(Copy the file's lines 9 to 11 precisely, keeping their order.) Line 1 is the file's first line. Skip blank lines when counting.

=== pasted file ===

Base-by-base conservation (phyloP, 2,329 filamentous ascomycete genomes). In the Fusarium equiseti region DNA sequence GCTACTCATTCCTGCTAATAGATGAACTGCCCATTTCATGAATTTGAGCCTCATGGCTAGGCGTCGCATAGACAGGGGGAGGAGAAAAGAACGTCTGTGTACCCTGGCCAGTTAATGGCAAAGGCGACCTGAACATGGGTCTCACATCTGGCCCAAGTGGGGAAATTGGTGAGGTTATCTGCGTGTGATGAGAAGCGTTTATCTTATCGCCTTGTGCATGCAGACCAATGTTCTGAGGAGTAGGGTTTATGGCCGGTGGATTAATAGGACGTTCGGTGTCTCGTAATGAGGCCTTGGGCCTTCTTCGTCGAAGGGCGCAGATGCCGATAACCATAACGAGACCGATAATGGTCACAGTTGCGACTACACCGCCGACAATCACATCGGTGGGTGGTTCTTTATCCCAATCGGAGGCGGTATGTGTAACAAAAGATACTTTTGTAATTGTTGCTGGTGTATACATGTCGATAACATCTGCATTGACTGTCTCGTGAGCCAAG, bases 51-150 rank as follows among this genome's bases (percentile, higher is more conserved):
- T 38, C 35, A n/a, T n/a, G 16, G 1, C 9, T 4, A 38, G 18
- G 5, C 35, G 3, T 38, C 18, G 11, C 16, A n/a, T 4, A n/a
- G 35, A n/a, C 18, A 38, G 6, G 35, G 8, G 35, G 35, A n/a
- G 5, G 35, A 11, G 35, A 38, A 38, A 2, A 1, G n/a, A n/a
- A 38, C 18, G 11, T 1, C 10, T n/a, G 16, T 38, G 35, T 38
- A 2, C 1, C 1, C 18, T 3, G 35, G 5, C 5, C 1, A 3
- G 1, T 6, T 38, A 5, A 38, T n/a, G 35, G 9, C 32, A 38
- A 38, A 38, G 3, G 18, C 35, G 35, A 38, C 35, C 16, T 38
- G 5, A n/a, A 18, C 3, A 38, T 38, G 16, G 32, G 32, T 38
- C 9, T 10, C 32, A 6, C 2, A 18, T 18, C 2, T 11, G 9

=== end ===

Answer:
- A 38, A 38, G 3, G 18, C 35, G 35, A 38, C 35, C 16, T 38
- G 5, A n/a, A 18, C 3, A 38, T 38, G 16, G 32, G 32, T 38
- C 9, T 10, C 32, A 6, C 2, A 18, T 18, C 2, T 11, G 9